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George Osborne's tough budget to tackle Britain's £155 billion deficit

Chancellor George Osborne promised a "tough but fair" emergency Budget today which would set Britain on the path to balance its books within five years.

In a statement after briefing Cabinet colleagues, Mr Osborne said the Budget aimed to protect children and pensioners and ensure that the richest bear the largest share of the burden.

He said the measures being unveiled later today in the House of Commons would encourage enterprise and job creation.

Prime Minister David Cameron's official spokesman said the Budget would see a "significant acceleration" in reining in Britain's record £155 billion deficit, compared with the plans of the previous Labour administration.

In his statement, Mr Osborne said: "My Budget is tough but it is fair.

"This is an unavoidable Budget because of the mess we have to clear up. So the coalition Government will take responsibility for balancing Britain's books within five years.

"We are going to do this fairly, protecting children and pensioners and ensuring the richest contribute the most.

"And it means getting enterprise going, because it is business, not Government, that will create the jobs of the future."

Presenting his Budget to Cabinet at 10 Downing Street this morning, Mr Osborne told colleagues that his two main aims were to deal with the deficit and the debt problem and to build a platform for long-term recovery.

He described it as a Budget for the full Parliament, which would end uncertainty over Britain's future by being clear about what the Government will do to tackle the deficit.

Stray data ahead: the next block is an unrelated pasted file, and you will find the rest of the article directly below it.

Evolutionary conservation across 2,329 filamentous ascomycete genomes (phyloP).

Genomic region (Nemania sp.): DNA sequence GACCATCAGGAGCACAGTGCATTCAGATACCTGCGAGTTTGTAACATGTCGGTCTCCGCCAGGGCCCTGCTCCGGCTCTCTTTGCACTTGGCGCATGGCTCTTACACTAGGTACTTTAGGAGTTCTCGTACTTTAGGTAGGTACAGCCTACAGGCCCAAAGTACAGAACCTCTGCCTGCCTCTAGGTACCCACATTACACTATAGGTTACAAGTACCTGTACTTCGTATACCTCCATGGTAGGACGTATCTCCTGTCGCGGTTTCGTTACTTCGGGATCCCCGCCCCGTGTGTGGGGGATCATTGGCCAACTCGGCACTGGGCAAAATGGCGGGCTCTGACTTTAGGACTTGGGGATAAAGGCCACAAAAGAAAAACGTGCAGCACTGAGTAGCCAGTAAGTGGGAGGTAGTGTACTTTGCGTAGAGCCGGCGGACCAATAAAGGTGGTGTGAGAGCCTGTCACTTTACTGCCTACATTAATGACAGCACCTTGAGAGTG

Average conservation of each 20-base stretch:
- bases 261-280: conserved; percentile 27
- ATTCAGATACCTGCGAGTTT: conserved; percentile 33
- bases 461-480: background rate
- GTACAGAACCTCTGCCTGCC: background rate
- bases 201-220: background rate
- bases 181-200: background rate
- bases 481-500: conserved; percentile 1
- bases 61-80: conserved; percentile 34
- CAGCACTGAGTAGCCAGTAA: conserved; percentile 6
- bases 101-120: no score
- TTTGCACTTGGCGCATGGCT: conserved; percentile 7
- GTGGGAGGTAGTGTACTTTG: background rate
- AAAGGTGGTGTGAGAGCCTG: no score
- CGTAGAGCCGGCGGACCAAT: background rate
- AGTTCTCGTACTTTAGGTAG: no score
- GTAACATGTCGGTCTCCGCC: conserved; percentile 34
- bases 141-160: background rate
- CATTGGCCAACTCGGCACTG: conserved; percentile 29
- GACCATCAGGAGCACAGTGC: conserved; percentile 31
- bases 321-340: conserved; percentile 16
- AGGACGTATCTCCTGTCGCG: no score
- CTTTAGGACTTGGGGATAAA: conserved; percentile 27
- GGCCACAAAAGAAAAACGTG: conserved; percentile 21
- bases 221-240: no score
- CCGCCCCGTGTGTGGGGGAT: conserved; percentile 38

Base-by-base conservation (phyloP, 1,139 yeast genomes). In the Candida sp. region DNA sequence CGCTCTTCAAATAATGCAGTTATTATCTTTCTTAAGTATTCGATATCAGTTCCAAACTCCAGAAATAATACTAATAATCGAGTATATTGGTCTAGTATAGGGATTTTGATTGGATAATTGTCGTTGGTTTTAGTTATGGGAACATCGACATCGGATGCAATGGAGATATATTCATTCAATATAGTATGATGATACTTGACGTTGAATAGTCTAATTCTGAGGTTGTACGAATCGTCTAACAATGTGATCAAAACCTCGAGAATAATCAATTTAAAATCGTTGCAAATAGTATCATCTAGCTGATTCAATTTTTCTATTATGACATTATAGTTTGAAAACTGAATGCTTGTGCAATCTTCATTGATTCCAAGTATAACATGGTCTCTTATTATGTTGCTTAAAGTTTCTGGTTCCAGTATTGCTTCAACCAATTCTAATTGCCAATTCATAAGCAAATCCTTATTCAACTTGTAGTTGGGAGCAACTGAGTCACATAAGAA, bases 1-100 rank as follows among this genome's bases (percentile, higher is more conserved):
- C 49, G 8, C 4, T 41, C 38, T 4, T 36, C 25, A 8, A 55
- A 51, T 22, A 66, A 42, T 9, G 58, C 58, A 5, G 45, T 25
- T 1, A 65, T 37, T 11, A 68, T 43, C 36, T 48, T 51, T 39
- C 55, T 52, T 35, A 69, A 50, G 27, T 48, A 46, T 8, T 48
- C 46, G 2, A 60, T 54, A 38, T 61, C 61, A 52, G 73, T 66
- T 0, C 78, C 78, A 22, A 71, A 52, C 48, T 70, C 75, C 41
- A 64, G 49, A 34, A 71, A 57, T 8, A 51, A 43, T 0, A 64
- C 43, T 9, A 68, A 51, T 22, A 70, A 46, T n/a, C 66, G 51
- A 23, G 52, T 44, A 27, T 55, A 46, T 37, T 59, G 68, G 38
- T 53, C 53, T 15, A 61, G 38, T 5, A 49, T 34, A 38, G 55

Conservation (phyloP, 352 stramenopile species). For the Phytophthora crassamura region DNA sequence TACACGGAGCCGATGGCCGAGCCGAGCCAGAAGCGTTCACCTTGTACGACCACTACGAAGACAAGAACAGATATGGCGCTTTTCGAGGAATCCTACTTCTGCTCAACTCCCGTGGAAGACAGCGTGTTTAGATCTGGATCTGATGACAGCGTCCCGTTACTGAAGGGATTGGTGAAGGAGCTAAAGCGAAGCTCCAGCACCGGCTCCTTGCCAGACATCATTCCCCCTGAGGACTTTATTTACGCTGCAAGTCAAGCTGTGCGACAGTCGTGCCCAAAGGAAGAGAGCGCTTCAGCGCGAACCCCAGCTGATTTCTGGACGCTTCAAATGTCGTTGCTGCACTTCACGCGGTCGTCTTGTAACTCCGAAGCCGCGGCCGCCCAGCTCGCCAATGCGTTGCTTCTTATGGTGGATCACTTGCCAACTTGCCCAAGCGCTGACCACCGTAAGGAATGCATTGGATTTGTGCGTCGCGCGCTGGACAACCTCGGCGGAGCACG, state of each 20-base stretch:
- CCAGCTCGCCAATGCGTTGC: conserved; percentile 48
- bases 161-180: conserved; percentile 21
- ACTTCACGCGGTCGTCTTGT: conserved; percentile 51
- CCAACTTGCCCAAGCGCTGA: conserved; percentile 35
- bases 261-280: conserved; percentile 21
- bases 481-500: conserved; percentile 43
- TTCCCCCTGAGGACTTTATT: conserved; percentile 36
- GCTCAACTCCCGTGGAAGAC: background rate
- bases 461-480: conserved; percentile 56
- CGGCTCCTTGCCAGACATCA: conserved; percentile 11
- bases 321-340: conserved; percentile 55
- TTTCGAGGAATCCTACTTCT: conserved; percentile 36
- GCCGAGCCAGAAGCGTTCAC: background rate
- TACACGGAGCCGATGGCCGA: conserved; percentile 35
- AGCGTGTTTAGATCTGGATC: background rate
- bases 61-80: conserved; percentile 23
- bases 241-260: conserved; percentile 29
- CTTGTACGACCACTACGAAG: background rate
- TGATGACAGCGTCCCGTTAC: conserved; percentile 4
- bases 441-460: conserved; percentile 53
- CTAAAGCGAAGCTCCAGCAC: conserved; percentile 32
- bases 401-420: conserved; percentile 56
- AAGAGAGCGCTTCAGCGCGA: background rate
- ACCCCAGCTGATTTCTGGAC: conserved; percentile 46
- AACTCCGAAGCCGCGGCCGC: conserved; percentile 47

Mr Osborne said he would set out the terms of his own fiscal mandate, which will determine the course of policy on taxation and spending for the course of the Parliament.

He highlighted the fact that this would be the first Budget to include independent economic forecasts drawn up by the Office for Budget Responsibility.

The OBR will also have a remit to assess the probability of the Government meeting its targets as a result of measures announced.

The Budget was completed earlier than usual and subjected to detailed discussion in Cabinet last week as well as in a meeting with the Prime Minister and Deputy Prime Minister Nick Clegg.

The Budget document - known as the Red Book - will be around one-third the size of those produced under Labour chancellors Alistair Darling and Gordon Brown, as it will concentrate on measures announced today, rather than rehearsing existing policy, said Downing Street.

Mr Osborne's first Budget is expected to involve the toughest package of tax increases and spending cuts in a generation.

The Budget will set the "overall envelope" for public spending over the next few years, with the individual allocations for each Government department to be announced in the spending review in the autumn.

Among the main measures, there is intense speculation that Mr Osborne will raise the basic rate of VAT from 17.5% - possibly taking it as high as 20% - while benefits are expected to be hit, particularly universal benefits which go to the better-off.

And the Chancellor is expected to announce a £1,000 increase in personal tax allowances to £7,475 - which will mean 880,000 of the lowest paid will no longer pay income tax.

The measure will be seen as a step towards fulfilling a key part of the coalition agreement between Conservatives and Liberal Democrats following last month's inconclusive General Election.

The agreement enshrined the Lib Dem campaign promise to lift those earning less than £10,000 out of income tax as a "longer-term policy objective" of the coalition Government.